What are the optimum dietary zinc levels during salmon smoltification and does seawater transfer affect it?
Researchers found that dietary zinc need for Atlantic salmon in seawater was 30-40% higher than in freshwater.
The reduction and replacement of fishmeal with plant-derived ingredients have affected the availability and supply of dietary zinc to salmonids which also has an important role in osmoregulation mechanisms that affect smoltification.
Norwegian researchers from the Institute of Marine Research, together with Skretting, assessed low fishmeal feeds supplemented with zinc in two trials in Atlantic salmon. In trial I, Atlantic salmon parr were fed six graded zinc levels (40 to 249 mg kg−1 as ZnSO4) for eight weeks in freshwater followed by a four-week seawater phase. In trial II, Atlantic salmon post-smolt were fed for ten weeks in seawater with ten dietary zinc levels (45 to 280 mg kg−1), either as ZnSO4 or Zn-glycinate.
Results showed that growth was unaffected by dietary zinc in both trials. Dietary zinc affected the concentration of Na+ and K+ ions in the plasma, branchial and intestinal expression of sodium potassium ATPase, tissue and body zinc status, and cataracts. Atlantic salmon post-smolt in seawater improved body and tissue zinc status with increasing dietary zinc levels, irrespective of the zinc source.
One of the interesting findings was that dietary zinc need for Atlantic salmon in seawater was 30-40% higher than in freshwater. Seawater transfer significantly reduced the apparent availability of zinc and increased endogenous zinc loss, subsequently reducing body and tissue zinc levels. In accordance, body or tissue saturation of zinc occurred at dietary zinc levels between 137 and 156 mg kg−1 with smolts in freshwater and 181 to 218 mg kg−1 in seawater post-smolts.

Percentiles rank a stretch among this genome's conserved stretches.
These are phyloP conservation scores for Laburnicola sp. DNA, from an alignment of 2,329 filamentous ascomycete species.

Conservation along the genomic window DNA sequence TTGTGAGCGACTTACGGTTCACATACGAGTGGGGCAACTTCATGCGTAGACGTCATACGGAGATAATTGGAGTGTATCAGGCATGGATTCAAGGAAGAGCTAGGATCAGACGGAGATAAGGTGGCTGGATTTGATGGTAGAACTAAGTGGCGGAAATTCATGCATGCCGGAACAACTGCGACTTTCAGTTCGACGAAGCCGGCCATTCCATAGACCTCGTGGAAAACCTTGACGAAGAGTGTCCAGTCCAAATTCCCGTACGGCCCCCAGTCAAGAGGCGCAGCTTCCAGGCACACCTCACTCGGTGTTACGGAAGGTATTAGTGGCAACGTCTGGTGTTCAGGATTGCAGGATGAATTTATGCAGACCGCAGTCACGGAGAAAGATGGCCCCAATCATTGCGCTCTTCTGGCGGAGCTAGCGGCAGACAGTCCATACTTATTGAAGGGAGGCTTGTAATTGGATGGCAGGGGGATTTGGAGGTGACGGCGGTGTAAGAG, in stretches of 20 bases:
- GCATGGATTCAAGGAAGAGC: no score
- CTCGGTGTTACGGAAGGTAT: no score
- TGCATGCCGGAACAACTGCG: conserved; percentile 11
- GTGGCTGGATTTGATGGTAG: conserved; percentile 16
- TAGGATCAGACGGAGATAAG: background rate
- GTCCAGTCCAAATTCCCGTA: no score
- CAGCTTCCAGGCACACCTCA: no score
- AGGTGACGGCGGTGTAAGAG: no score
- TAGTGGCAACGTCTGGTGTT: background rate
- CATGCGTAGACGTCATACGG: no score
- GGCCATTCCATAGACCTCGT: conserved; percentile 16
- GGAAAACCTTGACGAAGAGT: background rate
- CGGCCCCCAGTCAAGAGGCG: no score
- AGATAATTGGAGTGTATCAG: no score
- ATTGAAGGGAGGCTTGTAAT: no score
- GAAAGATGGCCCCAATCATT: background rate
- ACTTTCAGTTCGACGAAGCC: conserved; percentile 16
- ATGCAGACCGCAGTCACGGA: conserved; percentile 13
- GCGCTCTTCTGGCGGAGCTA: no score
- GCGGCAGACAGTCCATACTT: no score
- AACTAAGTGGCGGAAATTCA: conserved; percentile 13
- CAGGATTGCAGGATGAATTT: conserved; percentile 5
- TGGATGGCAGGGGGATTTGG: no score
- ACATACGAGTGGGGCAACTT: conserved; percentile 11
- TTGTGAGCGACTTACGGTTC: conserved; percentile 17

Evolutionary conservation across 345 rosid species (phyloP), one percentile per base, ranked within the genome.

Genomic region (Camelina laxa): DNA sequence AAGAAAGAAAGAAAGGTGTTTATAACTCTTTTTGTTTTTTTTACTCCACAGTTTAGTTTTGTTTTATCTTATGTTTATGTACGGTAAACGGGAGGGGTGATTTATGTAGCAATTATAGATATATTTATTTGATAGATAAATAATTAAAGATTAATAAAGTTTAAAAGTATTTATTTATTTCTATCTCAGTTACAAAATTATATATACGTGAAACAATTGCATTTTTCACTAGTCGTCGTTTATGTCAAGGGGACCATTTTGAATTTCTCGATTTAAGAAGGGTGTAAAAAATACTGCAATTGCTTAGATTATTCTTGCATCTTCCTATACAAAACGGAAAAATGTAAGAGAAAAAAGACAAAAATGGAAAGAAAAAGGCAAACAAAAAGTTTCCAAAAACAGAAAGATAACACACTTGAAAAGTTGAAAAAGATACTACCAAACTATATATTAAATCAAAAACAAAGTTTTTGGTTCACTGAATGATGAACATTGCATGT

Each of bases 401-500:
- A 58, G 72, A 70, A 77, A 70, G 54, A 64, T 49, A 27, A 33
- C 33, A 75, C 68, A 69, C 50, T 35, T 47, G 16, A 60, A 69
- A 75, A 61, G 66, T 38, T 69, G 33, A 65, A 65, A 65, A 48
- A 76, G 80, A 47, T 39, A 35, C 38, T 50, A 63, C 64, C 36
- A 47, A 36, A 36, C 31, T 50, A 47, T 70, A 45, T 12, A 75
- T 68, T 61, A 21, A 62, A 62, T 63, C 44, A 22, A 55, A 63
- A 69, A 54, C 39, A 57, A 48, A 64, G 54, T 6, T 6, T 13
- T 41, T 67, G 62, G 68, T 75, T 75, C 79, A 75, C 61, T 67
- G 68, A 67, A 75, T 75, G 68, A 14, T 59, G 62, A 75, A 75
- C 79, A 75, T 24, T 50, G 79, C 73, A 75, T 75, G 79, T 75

Increasing zinc supplementation is limited by the current upper limit for zinc in salmonid feeds (180 mg Zn kg−1 diet) (European Commission, 2016) and further reduction to 150 mg Zn kg−1 diet has been suggested by EFSA. Researchers concluded that dietary zinc levels below 180 mg kg−1 in low fishmeal feeds compromised the zinc status, health and welfare of Atlantic salmon, especially in seawater. It was further suggested that “early nutritional programming of fish towards low zinc diets can provide insights into mechanisms for effective utilization of dietary zinc. Better utilization of dietary zinc would enable a reduction in total zinc levels in the diet, without compromising fish health and subsequently decrease environmental zinc load.”
Check out the study here.